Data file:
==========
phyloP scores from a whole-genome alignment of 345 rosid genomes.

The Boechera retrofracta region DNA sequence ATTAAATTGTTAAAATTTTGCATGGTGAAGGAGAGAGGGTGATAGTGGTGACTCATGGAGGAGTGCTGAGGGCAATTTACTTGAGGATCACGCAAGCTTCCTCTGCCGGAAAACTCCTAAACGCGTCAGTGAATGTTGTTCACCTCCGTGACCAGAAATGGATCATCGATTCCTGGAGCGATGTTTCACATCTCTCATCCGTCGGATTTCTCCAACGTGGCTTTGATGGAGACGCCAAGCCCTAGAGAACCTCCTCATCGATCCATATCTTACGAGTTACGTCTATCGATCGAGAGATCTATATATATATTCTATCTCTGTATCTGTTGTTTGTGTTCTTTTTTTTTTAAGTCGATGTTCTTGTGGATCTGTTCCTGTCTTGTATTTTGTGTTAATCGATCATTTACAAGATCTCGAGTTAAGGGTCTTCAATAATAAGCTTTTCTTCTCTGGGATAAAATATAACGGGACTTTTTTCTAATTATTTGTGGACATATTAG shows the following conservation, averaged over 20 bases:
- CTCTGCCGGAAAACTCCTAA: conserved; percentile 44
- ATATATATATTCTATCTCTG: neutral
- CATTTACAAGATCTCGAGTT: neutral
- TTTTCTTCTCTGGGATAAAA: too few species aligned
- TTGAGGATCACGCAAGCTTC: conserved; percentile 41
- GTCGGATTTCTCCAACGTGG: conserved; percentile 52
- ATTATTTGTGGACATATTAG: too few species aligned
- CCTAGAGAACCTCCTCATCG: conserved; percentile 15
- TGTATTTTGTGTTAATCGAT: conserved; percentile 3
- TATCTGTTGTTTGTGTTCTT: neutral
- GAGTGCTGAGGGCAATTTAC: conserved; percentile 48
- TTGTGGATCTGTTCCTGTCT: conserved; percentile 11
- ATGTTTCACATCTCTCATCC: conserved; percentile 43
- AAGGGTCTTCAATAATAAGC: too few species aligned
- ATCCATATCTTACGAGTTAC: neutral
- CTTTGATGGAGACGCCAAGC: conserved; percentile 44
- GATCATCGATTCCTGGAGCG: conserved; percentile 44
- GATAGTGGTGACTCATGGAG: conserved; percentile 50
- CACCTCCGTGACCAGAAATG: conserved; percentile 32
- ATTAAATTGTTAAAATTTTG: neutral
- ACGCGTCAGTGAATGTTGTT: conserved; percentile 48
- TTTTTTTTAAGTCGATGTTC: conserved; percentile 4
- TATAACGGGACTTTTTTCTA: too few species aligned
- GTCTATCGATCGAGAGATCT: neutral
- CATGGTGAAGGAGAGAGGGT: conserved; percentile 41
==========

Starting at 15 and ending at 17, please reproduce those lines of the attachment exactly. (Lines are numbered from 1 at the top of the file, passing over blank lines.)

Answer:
- ATGTTTCACATCTCTCATCC: conserved; percentile 43
- AAGGGTCTTCAATAATAAGC: too few species aligned
- ATCCATATCTTACGAGTTAC: neutral